The Board on Children, Youth, and Families (BCYF) is a non-governmental, scientific body within the National Academies of Sciences, Engineering, and Medicine that convenes top experts from multiple disciplines to analyze the best available evidence on critical issues facing children, youth, and families today. Our ability to evaluate research simultaneously from the perspectives of the biological, behavioral, health, and social sciences allows us to shed light on innovative and influential solutions to inform the nation. Our range of methods—from rapidly convened workshops to consensus reports and forums—allows us to respond with the timeliness and depth required to make the largest possible impact on the health and well being of children, youth, and their families throughout the entire lifecycle. BCYF reports provide independent analyses of the science and go through a rigorous external peer review process.
Graphic Illustration of the Board's Work
BCYF is a joint activity of the Division of Behavioral
and Social Sciences and Education (DBASSE) and the Health and Medicine Division (formerly the Institute of Medicine (IOM)).
For a full listing of the Board's publications by year, please visit here.
|Transforming the Financing of Early Care and Education|
This new report from the Board on Children, Youth, and Families concludes that transforming the that transforming the financing structure for early care and education to meet the needs of all children and families will require greater coordination among financing mechanisms, as well as significant mobilization of financing and other resources across the public and private sectors. The report offers specific recommendations for making early childhood education and care more affordable for families, linking funding to high quality-standards, and financing the transformation of the education and care workforce.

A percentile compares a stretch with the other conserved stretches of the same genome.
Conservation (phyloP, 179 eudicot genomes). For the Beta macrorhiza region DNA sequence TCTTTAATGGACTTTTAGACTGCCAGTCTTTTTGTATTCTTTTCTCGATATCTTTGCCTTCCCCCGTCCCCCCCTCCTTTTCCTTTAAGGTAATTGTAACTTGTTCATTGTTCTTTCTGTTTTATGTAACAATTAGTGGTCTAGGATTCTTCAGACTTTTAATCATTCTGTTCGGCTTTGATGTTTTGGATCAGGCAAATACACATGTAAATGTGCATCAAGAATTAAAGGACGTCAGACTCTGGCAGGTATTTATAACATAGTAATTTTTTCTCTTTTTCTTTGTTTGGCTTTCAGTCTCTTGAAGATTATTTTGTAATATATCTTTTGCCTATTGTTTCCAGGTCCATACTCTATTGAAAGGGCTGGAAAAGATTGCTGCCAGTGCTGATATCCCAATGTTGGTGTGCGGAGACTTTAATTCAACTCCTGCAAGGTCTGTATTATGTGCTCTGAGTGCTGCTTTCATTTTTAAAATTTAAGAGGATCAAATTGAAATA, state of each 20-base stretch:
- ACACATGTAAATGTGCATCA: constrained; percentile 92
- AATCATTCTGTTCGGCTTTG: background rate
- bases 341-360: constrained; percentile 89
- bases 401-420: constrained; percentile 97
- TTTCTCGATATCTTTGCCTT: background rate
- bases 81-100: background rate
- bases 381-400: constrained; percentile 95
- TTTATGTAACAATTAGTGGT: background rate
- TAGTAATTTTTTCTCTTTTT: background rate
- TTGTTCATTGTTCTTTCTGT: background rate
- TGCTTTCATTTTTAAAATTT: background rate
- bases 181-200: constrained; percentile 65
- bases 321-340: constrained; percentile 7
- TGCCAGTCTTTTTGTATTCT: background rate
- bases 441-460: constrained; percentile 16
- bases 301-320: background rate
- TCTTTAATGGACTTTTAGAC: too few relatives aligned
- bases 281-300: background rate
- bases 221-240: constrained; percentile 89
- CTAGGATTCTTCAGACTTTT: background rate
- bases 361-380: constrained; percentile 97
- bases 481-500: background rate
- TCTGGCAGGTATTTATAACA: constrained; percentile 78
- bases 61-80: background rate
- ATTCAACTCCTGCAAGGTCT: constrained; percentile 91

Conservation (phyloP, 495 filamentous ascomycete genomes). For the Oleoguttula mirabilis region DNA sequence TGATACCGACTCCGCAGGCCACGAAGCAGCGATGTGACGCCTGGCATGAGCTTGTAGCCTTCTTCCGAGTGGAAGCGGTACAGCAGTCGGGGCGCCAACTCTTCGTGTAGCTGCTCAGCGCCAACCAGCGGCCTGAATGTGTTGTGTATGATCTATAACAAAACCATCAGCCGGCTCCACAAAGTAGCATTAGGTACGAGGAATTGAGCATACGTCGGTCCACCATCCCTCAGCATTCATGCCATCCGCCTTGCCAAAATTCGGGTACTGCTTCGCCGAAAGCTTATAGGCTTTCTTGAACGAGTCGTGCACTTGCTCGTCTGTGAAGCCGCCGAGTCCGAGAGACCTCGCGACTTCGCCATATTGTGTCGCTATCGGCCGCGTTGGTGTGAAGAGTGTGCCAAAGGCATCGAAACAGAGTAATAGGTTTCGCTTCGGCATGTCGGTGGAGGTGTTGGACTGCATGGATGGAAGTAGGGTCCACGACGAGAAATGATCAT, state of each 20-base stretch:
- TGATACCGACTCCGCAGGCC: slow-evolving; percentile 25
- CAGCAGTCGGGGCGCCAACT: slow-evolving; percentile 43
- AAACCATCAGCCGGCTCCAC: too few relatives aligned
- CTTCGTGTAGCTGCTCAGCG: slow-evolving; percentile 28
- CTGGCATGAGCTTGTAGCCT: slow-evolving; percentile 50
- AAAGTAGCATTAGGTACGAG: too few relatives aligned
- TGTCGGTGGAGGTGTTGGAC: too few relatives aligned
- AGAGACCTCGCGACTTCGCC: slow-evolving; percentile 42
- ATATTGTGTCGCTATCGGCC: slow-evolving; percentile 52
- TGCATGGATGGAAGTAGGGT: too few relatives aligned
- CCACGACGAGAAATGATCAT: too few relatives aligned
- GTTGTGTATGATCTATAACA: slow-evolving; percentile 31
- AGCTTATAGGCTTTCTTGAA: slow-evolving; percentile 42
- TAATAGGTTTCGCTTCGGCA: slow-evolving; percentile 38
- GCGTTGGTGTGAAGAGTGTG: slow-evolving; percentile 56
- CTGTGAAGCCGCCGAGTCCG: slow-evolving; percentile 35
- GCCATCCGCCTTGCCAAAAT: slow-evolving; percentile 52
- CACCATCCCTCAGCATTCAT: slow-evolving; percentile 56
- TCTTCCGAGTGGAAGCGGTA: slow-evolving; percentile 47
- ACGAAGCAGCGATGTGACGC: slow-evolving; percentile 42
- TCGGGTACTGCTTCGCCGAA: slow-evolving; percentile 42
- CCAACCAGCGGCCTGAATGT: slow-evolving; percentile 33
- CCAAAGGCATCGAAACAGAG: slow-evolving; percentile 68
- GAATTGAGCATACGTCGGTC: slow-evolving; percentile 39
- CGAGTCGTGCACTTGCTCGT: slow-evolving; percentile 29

|Promoting the Educational Success of Children and Youth Learning English: Promising Futures|
This report examines how evidence based on research relevant to the development of DLLs/ELs from birth to age 21 can inform education and health policies and related practices that can result in better educational outcomes.
|Preventing Bullying Through Science, Policy, and Practice|
This new report from the Board on Children, Youth, and Families, and the Committee on Law and Justice evaluates the state of the science on biological and psychosocial consequences of bullying as well as the context, scope, and impact of the problem. The report also outlines next steps in prevention for policymakers, parents, educators, healthcare providers, and others concerned with the care of children.